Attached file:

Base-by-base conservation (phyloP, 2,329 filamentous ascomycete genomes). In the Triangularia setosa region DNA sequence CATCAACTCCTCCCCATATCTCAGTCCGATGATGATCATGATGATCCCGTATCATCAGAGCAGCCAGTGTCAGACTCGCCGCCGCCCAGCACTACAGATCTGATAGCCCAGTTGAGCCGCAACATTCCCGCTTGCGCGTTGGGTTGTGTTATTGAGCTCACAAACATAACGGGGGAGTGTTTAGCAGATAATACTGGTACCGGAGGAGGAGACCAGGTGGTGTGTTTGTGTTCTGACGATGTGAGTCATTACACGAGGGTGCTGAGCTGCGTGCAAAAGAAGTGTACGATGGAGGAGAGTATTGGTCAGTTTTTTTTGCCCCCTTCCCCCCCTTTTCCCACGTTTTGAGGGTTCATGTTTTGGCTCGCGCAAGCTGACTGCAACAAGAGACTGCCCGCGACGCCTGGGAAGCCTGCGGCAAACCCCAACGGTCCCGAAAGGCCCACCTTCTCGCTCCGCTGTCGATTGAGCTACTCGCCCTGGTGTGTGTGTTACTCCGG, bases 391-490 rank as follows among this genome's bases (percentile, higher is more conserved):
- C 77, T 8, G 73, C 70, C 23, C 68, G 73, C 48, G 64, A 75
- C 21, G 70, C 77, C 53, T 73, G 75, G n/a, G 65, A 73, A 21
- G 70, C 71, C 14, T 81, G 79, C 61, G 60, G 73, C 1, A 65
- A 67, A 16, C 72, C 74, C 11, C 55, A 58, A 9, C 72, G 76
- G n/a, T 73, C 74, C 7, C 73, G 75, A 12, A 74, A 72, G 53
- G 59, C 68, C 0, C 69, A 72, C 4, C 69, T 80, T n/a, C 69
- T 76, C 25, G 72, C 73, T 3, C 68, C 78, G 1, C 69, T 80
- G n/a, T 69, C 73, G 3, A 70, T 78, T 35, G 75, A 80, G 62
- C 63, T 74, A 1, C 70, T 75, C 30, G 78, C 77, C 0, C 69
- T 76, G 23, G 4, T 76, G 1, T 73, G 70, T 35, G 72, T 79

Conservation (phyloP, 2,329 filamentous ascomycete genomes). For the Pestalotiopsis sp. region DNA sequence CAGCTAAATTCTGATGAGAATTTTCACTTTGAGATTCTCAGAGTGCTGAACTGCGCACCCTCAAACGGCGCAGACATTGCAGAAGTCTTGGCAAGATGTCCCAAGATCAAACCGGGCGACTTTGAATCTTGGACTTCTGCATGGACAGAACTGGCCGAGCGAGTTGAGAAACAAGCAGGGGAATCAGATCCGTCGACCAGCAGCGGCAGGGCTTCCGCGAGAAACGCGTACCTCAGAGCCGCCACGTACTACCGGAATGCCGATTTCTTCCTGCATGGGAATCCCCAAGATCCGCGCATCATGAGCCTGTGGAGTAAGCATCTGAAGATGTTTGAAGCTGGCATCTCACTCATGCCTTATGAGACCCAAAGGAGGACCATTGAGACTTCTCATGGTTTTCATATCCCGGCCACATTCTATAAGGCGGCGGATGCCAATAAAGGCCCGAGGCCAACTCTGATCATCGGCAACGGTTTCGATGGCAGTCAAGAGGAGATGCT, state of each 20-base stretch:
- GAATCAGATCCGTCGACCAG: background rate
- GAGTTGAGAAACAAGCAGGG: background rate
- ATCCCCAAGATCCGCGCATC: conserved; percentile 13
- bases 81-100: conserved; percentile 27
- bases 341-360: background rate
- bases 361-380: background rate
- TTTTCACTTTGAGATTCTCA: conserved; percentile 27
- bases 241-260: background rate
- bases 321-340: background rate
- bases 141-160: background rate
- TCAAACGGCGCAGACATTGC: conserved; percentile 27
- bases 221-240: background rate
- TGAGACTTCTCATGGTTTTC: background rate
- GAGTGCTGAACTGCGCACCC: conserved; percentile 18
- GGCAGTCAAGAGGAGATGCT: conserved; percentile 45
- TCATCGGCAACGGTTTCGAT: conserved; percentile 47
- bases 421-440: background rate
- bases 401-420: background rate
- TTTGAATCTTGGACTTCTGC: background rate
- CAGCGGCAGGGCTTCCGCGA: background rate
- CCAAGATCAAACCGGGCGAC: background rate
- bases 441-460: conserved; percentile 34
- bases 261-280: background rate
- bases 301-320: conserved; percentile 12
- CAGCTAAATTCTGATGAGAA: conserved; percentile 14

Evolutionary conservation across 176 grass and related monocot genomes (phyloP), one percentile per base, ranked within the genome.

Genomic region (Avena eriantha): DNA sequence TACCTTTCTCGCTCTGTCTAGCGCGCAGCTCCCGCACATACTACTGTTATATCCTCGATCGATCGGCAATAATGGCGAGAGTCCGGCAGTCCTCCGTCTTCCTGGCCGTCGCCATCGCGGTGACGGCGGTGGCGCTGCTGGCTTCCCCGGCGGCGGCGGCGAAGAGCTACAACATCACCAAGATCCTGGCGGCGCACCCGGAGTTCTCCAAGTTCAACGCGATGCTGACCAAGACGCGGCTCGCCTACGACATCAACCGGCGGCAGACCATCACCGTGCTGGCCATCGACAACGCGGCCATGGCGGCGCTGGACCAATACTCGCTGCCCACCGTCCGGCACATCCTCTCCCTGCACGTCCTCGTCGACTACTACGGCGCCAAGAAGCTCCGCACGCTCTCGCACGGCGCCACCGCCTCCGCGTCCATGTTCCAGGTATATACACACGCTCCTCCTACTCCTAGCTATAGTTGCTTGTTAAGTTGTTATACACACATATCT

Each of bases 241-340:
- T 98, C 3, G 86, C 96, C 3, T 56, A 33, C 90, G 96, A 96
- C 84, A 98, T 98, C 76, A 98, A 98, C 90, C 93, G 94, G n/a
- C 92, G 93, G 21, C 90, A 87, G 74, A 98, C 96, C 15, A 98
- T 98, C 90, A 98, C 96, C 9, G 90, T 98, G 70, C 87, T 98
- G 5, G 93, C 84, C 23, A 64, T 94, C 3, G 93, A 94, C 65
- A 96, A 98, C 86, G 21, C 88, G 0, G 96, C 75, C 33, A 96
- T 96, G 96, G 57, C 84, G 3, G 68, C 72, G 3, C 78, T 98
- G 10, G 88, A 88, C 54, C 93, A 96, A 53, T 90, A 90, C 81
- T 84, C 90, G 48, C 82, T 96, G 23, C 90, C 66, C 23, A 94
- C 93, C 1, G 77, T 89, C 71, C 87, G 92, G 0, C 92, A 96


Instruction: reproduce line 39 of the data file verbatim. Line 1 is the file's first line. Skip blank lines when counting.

Genomic region (Avena eriantha): DNA sequence TACCTTTCTCGCTCTGTCTAGCGCGCAGCTCCCGCACATACTACTGTTATATCCTCGATCGATCGGCAATAATGGCGAGAGTCCGGCAGTCCTCCGTCTTCCTGGCCGTCGCCATCGCGGTGACGGCGGTGGCGCTGCTGGCTTCCCCGGCGGCGGCGGCGAAGAGCTACAACATCACCAAGATCCTGGCGGCGCACCCGGAGTTCTCCAAGTTCAACGCGATGCTGACCAAGACGCGGCTCGCCTACGACATCAACCGGCGGCAGACCATCACCGTGCTGGCCATCGACAACGCGGCCATGGCGGCGCTGGACCAATACTCGCTGCCCACCGTCCGGCACATCCTCTCCCTGCACGTCCTCGTCGACTACTACGGCGCCAAGAAGCTCCGCACGCTCTCGCACGGCGCCACCGCCTCCGCGTCCATGTTCCAGGTATATACACACGCTCCTCCTACTCCTAGCTATAGTTGCTTGTTAAGTTGTTATACACACATATCT